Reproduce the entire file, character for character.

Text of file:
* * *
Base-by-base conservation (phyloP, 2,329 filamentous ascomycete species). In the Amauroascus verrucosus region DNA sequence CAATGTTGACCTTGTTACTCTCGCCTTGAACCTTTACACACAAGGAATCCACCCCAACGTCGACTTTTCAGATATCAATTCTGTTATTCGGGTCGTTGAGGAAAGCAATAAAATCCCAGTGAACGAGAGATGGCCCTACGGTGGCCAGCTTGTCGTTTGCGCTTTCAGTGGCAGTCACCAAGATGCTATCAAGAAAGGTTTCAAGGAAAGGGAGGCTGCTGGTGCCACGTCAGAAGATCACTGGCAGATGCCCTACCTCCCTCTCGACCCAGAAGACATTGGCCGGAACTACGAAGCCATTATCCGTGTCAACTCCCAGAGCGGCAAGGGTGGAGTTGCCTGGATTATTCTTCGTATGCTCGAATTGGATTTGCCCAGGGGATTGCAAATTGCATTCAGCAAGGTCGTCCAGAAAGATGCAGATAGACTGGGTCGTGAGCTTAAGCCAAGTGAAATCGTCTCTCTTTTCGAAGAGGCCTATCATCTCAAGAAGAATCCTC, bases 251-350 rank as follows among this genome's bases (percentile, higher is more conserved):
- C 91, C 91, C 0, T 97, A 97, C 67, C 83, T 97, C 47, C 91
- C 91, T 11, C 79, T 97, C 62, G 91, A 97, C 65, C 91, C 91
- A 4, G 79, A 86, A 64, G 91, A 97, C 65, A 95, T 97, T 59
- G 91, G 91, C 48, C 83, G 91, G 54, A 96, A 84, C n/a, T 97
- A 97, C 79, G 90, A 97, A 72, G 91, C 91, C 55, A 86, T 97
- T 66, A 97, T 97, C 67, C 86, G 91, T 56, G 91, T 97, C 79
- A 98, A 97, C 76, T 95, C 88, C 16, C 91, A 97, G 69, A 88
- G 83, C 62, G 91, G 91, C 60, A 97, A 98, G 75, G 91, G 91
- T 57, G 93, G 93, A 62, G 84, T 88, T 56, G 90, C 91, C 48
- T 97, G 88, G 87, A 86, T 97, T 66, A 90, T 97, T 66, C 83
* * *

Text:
Base-by-base conservation (phyloP, 2,329 filamentous ascomycete species). In the Amauroascus verrucosus region DNA sequence CAATGTTGACCTTGTTACTCTCGCCTTGAACCTTTACACACAAGGAATCCACCCCAACGTCGACTTTTCAGATATCAATTCTGTTATTCGGGTCGTTGAGGAAAGCAATAAAATCCCAGTGAACGAGAGATGGCCCTACGGTGGCCAGCTTGTCGTTTGCGCTTTCAGTGGCAGTCACCAAGATGCTATCAAGAAAGGTTTCAAGGAAAGGGAGGCTGCTGGTGCCACGTCAGAAGATCACTGGCAGATGCCCTACCTCCCTCTCGACCCAGAAGACATTGGCCGGAACTACGAAGCCATTATCCGTGTCAACTCCCAGAGCGGCAAGGGTGGAGTTGCCTGGATTATTCTTCGTATGCTCGAATTGGATTTGCCCAGGGGATTGCAAATTGCATTCAGCAAGGTCGTCCAGAAAGATGCAGATAGACTGGGTCGTGAGCTTAAGCCAAGTGAAATCGTCTCTCTTTTCGAAGAGGCCTATCATCTCAAGAAGAATCCTC, bases 251-350 rank as follows among this genome's bases (percentile, higher is more conserved):
- C 91, C 91, C 0, T 97, A 97, C 67, C 83, T 97, C 47, C 91
- C 91, T 11, C 79, T 97, C 62, G 91, A 97, C 65, C 91, C 91
- A 4, G 79, A 86, A 64, G 91, A 97, C 65, A 95, T 97, T 59
- G 91, G 91, C 48, C 83, G 91, G 54, A 96, A 84, C n/a, T 97
- A 97, C 79, G 90, A 97, A 72, G 91, C 91, C 55, A 86, T 97
- T 66, A 97, T 97, C 67, C 86, G 91, T 56, G 91, T 97, C 79
- A 98, A 97, C 76, T 95, C 88, C 16, C 91, A 97, G 69, A 88
- G 83, C 62, G 91, G 91, C 60, A 97, A 98, G 75, G 91, G 91
- T 57, G 93, G 93, A 62, G 84, T 88, T 56, G 90, C 91, C 48
- T 97, G 88, G 87, A 86, T 97, T 66, A 90, T 97, T 66, C 83